Improving the sustainability of transportation: environmental and functional benefits of right-turn by pass lanes at roundabouts
- Autori: Corriere, F.; Guerrieri, M.; LO CASTO, B.; Rizzo, G.; Scaccianoce, G.
- Anno di pubblicazione: 2015
- Tipologia: Articolo in rivista (Articolo in rivista)
- OA Link: http://hdl.handle.net/10447/137056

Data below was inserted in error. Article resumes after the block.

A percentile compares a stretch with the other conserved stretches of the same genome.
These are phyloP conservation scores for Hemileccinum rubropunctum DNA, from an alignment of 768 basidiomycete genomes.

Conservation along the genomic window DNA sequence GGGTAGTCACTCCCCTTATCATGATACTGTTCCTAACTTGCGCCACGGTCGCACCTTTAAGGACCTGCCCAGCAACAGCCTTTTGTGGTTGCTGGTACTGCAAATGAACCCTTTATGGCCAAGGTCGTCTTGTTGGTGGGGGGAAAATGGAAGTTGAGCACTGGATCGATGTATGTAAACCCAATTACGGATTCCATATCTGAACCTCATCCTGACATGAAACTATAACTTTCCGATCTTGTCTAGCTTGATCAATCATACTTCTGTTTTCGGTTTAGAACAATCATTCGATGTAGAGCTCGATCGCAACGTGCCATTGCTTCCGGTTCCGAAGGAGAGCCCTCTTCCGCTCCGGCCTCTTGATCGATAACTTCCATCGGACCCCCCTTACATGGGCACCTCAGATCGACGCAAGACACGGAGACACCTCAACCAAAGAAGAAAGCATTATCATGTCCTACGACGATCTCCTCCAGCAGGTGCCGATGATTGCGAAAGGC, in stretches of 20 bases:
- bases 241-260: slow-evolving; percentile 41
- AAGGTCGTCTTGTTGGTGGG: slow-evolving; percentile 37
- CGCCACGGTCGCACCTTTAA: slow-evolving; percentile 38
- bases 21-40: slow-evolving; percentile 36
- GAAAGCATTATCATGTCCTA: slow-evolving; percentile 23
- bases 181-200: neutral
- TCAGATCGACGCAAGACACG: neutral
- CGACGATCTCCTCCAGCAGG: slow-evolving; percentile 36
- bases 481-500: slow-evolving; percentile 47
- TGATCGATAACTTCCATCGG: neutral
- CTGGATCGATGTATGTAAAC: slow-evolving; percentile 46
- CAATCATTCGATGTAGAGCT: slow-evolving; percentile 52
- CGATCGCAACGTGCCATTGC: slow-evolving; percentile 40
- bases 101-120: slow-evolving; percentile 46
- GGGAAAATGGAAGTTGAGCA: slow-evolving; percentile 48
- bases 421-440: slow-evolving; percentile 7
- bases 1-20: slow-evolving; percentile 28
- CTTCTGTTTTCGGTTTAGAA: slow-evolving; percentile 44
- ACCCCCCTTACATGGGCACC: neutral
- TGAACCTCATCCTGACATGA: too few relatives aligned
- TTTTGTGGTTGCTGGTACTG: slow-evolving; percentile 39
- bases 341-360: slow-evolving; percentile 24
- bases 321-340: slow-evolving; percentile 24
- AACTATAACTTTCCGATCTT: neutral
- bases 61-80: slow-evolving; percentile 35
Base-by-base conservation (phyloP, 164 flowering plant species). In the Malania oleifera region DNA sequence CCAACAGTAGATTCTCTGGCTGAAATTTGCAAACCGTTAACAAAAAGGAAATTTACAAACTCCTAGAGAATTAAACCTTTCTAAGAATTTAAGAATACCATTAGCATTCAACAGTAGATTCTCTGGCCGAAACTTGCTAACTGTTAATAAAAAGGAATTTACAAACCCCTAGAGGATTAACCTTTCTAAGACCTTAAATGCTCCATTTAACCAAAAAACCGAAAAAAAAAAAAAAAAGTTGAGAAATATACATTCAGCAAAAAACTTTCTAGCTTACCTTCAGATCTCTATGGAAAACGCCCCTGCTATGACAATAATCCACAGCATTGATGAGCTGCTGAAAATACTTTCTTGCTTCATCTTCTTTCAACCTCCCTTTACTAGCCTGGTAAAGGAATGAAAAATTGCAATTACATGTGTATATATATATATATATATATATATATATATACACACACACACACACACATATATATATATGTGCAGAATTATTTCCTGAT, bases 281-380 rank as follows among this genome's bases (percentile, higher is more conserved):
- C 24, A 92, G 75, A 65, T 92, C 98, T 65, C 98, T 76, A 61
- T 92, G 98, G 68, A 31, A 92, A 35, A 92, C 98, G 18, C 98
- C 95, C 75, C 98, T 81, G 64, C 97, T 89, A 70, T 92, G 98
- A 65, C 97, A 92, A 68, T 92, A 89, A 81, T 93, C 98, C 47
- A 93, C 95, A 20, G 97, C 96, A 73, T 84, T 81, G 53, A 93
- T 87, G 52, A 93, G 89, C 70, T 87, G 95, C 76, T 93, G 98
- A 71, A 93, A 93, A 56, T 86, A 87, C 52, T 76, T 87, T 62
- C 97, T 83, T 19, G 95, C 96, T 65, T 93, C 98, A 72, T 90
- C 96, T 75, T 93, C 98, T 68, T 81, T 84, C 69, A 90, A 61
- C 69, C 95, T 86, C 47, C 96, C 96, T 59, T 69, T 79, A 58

The functional performances of conventional roundabouts (single-lane and multi-lane) and innovative roundabouts (spiral, flower, C and turbo) can be improved through right-turn bypass lanes controlled by stop, yield or free-flow signs. The article presents evaluations of the emissions of air pollutants (carbon dioxide, nitrogen oxides, particle pollution (PM10 and PM2.5)), fuel consumption and construction, management, energetic and environmental costs in roundabouts without or with bypass lanes (controlled by stop, yield or free-flow). The suggested methodology has a general character and can be applied as a multi-parametric criterion for choosing road intersections, although, in the present paper, it has been employed only for a case study. For the aims of this research, we employed recent closed-form formulations to determine roundabout performances; moreover, we used the Copert IV® software to estimate air emissions in nine different types of vehicles. Numerous traffic simulations were carried out. The variation in the maximum hourly traffic Qmax and annual traffic QTOT provided the appropriate domains of the examined geometric layouts, both in functional and environmental terms and with regard to generalized costs, estimated for a 10-year period. It resulted that the introduction of right-turn bypasses in all arms of conventional roundabouts with a one ring lane and one lane at the entries (single-lane roundabouts) is the most cost-effective when the flows entering the roundabout are higher than Qmax = 2000 veh/h. Moreover, free-flow bypass lanes always provide greater capacity and lower delays than stop- or yield-signaled bypasses. However, with extremely high Qmax values, stop-controlled bypasses guarantee lower fuel consumption, while those with a yield sign lower total costs.